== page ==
Depression Help Is Available

June 15, 2010

in Depression, Sleep-affecting Disorders

Feeling sad on occasion is a part of the human condition. No one can entirely escape experiencing negative emotions, and it is perfectly normal to grieve upon loss or be anxious during the run-up before a major life event. However, some of us experience — on a chronic basis — what should be occasional emotions. Extended periods of sadness, significant mood swings or severe constant anxiety can all be symptoms of clinical depression. Although much surrounding depression remains a mystery, research has indicated that clinical depression can have genetic, biological or environmental roots. Some of us unfortunately have a predisposition to be depressed because of the make-up of our genes. Others suffer from depression as a consequence of a chemical imbalance within the brain. A third group becomes depressed because of life events or other stimuli within their environments. The good news is that there is depression help no matter what the origins and specifics of your case may be.

Understanding your particular form of illness is required as a predicate to effective depression help. Clinical depression used to be viewed as a single overall depression diagnosis, however, mental health professionals are now able to isolate your particular form of clinical depression. Examples of clinical depression varieties include bipolar disorder, major depression, chronic depression and seasonal affective disorder. Each of these types of depression have their own depression treatment, and it is important to receive the correct depression help designed to address your individual depression symptoms and case history. A professional can administer a comprehensive depression screening which can identify your particular type of depression thus enabling the initiation of the most appropriate treatment regimen for your individual depression symptoms.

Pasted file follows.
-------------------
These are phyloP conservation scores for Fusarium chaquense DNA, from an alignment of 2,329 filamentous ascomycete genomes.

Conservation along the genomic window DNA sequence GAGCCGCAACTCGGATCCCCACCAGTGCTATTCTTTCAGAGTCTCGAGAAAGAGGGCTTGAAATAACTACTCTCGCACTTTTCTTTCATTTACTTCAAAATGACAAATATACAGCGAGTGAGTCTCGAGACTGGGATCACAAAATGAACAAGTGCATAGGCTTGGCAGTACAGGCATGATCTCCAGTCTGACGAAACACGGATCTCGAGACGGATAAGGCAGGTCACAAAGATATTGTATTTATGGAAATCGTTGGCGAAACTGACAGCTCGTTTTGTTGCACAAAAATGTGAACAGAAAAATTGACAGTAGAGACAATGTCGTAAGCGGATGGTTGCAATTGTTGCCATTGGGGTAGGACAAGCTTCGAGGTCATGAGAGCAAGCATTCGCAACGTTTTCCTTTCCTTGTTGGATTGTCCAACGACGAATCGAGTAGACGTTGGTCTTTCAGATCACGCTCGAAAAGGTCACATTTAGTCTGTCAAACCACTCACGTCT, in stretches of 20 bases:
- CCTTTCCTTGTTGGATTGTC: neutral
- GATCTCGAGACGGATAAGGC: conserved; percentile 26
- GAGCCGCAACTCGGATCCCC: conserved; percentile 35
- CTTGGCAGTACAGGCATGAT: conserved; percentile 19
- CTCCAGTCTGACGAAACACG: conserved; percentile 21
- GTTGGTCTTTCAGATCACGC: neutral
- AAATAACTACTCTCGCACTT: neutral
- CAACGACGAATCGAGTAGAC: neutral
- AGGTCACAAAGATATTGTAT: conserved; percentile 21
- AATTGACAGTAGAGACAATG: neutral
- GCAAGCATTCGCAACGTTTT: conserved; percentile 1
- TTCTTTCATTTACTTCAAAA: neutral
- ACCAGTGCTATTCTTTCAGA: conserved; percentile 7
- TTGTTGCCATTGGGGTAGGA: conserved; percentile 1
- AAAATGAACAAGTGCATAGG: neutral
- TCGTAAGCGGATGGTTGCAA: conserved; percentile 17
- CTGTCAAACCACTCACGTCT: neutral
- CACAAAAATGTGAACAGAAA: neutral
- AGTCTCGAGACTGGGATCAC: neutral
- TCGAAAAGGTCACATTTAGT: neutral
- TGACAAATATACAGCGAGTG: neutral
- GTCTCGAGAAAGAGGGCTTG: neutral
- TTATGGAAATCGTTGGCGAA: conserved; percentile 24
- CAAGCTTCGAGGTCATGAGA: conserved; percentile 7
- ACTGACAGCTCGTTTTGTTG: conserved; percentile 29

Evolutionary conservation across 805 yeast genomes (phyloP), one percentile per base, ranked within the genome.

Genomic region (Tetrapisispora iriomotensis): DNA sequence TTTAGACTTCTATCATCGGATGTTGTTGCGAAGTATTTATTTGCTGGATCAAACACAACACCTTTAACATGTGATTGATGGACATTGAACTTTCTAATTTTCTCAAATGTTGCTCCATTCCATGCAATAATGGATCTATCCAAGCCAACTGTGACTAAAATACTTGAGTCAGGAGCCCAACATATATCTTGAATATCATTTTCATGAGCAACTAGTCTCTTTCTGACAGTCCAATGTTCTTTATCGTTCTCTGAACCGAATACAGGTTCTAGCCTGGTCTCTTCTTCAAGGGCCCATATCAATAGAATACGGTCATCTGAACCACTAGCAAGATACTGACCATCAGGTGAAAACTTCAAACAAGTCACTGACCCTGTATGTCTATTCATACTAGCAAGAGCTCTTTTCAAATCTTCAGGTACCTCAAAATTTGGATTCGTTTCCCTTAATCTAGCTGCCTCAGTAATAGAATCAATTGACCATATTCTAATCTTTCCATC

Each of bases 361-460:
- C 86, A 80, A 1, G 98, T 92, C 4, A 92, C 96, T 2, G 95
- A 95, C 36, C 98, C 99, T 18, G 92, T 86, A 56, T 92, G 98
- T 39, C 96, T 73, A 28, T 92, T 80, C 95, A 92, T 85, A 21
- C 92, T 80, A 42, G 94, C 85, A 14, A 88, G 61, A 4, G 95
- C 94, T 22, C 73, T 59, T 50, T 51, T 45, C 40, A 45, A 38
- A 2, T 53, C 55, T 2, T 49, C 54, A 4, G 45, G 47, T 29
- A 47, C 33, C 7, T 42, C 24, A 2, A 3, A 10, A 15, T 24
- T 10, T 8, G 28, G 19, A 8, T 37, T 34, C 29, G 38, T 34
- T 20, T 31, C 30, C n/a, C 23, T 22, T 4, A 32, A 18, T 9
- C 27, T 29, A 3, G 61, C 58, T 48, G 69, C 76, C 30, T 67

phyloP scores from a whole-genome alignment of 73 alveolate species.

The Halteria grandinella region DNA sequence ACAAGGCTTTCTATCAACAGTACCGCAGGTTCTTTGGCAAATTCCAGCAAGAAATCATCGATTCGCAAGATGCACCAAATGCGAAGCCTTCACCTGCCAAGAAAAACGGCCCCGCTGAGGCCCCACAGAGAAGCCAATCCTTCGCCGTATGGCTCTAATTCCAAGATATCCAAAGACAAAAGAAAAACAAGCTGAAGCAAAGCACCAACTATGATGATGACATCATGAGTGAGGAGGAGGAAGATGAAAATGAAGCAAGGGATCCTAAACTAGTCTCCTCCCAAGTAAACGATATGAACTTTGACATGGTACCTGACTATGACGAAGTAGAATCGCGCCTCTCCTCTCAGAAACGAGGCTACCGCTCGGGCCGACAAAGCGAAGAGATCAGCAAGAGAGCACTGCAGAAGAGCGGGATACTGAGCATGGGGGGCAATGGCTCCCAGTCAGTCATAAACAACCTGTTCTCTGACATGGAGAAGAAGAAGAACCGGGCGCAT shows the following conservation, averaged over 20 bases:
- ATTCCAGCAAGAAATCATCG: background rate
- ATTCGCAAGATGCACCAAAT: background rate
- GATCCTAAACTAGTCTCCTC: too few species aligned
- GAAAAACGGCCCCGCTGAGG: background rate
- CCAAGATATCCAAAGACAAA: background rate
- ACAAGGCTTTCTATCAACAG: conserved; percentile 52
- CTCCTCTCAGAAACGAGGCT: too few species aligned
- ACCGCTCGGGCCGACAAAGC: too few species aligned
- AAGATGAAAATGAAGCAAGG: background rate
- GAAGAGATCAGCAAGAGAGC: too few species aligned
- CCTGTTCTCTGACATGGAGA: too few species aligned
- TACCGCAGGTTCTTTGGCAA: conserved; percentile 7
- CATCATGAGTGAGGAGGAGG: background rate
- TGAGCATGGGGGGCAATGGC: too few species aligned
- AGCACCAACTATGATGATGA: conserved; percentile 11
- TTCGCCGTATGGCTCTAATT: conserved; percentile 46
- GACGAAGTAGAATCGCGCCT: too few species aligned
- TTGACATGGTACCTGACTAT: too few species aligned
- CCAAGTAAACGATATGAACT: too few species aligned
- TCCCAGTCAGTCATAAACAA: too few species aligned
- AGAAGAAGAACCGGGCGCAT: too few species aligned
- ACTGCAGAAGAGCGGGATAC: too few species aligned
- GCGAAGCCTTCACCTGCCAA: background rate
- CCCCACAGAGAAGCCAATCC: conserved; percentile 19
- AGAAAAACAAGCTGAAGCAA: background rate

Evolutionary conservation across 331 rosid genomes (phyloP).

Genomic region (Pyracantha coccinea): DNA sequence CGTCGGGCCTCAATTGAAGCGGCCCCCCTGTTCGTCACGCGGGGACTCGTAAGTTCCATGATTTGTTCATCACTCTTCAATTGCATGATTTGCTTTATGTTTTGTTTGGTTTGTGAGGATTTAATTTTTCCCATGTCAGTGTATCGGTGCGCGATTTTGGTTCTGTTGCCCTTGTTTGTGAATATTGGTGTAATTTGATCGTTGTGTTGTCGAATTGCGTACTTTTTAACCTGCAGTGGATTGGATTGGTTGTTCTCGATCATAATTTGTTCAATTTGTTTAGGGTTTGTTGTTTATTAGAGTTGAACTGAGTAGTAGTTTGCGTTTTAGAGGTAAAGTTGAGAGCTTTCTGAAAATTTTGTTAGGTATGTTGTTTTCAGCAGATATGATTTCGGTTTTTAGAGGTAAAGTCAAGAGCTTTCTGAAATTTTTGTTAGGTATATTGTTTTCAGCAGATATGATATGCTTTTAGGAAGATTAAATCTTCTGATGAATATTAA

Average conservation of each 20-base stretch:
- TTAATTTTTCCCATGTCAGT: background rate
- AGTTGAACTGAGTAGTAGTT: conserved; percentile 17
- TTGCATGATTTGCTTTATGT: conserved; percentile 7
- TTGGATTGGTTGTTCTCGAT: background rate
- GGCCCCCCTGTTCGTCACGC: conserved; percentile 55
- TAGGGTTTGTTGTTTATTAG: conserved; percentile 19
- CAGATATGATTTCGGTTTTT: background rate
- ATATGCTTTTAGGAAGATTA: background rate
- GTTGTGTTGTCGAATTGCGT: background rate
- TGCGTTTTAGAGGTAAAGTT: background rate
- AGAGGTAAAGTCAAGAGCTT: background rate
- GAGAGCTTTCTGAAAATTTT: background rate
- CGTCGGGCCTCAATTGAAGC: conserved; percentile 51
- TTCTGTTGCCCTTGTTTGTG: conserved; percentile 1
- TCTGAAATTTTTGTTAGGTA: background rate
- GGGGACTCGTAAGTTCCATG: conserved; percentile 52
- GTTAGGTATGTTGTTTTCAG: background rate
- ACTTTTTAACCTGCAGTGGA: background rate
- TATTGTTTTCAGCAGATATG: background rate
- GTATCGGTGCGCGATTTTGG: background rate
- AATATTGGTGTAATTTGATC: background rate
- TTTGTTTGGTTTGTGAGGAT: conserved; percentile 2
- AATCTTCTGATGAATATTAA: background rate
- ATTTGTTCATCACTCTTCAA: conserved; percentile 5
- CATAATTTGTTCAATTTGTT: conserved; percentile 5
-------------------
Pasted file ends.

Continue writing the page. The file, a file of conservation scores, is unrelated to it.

The most important first step is to recognize when clinical depression may be present. When left untreated, studies have shown that 10% of those who suffer from it will eventually commit suicide. This obviously makes it paramount to obtain treatment, and the earlier it is done translates to the better the expected outcomes. It is not possible to receive depression help if you are unaware you have it in the first place. A primary sign of clinical depression is within your sleep habits. Are you experiencing chronic insomnia and waking up early in the morning? Or, alternatively, do you find it impossible to get out of bed in the morning or just desire to withdraw to your bed and sleep away the day? If you answered yes to either of these questions, then it can possibly indicate the presence of clinical depression.

Depression help can come either in the form of pharmaceuticals or therapy — or a combination of both. The current success rate for treating clinical depression is high — you just have to take the most important first step of recognizing the problem and seeking depression help.

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